NewsBase"
server system and DNE -I000 nonlinear editor, which speed news to air and cut transfer
time to zero by letting you edit directly from tape or server. This MPEG -2 based
system maintains the highest quality image from acquisition to delivery. Then there's
DNE -t000 Editor
our ClipEdit'° desktop system which puts video editing right at journalists' fingertips and integrates with
News
MAV-1000 Server
DNE -1000 Editor
CilpEdit Workstation
Betacam SX DNW -A715 VTR
Betacam SP playback compatible
MPEG -2 4:2:2 P ®ML storage
Edit directly from tape or server
Desktop video editor
RAID -3 reliability
Real -time effects
Compatible with any Windows NT
MPEG -2 4:2:2 P ®ML
Scalable input/outputs and storage
Faster than real -time video transfer
based news text system
Preread for A/B roll editing
AvidNews, AP's ENPS and most other news text systems. Looking to take smaller steps toward ne..
productivity? We've got stars in that galaxy, too -from small playback servers to
Alifft iinif% till
portable laptop editors to VTRs, which are backward compatible with Betacam SP
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equipment. Add our rugged Betacam SX' and DVCA M'" camcorders, and you'll have unprecedented new,
video quality under any lighting conditions. Sony makes all the open standards
Betarom SX
DNW -A75 VER
products you need to make sense of the digital universe. And backs them with reliable service and corn-
prehensive support programs. So when you look to Sony, you see a
sky
full of opportunity for improving
your news operations. For the complete digital
.r t
picture, call I -800 -685 -SONY, ext. NEWS or visitwww.sony.com /newsroom.
Betacam SX
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Betacam SX DNW -9WS Came ra
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Betacam SX DNW -A225
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SONY
Systems Design &
Transmission & Distribution
Workplace hazards
BY DON MARKLEY
those in the industry don't
often give it much thought, we
work in areas the general public would
consider risky. For example, we work
around towers and rarely consider the
possibility of falling objects (except ice).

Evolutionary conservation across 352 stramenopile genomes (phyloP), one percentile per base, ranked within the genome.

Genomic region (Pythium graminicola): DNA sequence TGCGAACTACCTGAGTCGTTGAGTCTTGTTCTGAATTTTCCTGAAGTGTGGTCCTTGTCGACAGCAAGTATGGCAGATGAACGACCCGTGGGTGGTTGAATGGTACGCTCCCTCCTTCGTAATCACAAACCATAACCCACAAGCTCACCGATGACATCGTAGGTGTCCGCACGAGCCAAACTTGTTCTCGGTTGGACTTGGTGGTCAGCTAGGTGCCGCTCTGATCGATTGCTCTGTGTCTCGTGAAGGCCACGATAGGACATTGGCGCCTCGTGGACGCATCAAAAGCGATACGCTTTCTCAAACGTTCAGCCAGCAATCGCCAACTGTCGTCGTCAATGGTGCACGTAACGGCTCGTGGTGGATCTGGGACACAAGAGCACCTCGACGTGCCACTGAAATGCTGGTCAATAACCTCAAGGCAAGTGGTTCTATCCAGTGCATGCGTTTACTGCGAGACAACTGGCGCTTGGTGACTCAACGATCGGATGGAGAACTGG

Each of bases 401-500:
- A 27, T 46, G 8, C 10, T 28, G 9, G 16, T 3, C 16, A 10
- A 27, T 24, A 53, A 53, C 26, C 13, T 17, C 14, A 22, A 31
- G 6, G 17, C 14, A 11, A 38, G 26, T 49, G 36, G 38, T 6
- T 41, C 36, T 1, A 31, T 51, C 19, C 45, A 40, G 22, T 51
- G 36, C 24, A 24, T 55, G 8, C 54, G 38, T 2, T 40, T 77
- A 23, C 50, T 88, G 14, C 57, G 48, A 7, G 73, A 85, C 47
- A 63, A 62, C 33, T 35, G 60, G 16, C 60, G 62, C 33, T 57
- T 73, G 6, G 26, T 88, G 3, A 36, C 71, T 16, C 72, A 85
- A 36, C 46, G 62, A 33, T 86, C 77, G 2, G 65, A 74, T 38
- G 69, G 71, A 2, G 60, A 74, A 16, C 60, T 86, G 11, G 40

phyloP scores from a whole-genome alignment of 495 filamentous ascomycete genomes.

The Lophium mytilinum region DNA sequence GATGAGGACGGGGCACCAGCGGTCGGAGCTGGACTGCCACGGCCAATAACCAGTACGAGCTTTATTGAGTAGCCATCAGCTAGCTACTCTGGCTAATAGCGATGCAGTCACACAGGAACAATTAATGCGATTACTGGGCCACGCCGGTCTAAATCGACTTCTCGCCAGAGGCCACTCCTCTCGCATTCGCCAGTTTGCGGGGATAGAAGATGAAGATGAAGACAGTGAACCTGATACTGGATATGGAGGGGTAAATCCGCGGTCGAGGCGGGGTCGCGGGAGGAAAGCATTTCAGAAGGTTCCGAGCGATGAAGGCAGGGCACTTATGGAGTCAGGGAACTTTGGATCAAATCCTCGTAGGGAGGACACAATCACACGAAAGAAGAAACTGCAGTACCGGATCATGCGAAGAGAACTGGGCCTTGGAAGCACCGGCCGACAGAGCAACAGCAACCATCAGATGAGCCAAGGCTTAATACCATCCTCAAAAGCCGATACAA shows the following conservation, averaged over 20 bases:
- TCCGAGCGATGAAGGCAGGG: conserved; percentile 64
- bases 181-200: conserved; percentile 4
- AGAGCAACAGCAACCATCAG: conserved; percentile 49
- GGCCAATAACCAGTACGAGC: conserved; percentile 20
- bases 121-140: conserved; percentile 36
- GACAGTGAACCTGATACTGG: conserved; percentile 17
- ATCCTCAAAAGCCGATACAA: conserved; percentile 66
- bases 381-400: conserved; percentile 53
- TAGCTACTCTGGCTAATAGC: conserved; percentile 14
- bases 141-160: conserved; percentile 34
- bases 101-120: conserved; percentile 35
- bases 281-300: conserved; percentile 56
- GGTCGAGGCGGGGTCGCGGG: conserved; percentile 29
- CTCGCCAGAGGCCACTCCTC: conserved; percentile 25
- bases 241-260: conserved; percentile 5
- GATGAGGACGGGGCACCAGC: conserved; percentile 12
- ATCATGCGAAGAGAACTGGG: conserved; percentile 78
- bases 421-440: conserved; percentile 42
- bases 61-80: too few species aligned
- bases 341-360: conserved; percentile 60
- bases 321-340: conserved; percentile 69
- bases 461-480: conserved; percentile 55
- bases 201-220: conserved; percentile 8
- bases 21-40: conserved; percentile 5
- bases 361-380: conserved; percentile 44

We routinely work around voltages capable of turning one into a crispy critter
and around electromagnetic fields capable of inducing ailments not curable
by Viagra (so they say). Maybe it's time
to give such problems a little more
thought and get into the game of CYA
(an old parlor game otherwise known
as "contemplate your ancestors ").
Most engineers are mindful of the
FCC and its inspections. Efforts are
normally made to comply with all applicable FCC regulations and to operate stations in a legal and responsible
manner. However, this tends to induce
a case of tunnel vision in which other
controlling agencies are ignored. Such
seems to be the case with regard to the
Occupational Safety and Health AdWhile
ministration (OSHA). The general approach by stations seems to be keeping
a very low profile in the sincere hope
that: A) nothing will go wrong for which
the station can be blamed; and B) maybe we just won't be noticed. Not only is
such an approach shortsighted, but it
eliminates a potentially useful tool for
the station's staff.
OSHA concerns
I he tirst step is
to accept the fact that
OSHA isn't out to get you. Instead, it is
concerned with making the workplace
as safe as possible for everyone -a goal
that should be shared by all. As the
person responsible for the station's technical operation, it would be a good idea
to stop by the local OSHA office. For
starters, it has a great deal of information available to help you avoid future
problems and to explain its regulatory
requirements. Secondly, this is a chance
to meet the local staff and explain the
types of projects currently underway at
FRAME GRAB
A look at the consumer side of DTV
Internet spending an inexact science
There is little consensus on web advertising dollars
$400
ActivMedia
$500
Forrester Research
$597
Cowles/Simba
Yankee Group
'
dImmosMl
a"
;iire.- $650
r
Internet Advertising
Bureau
0906
Jupiter
Communnications
$940
Millions
60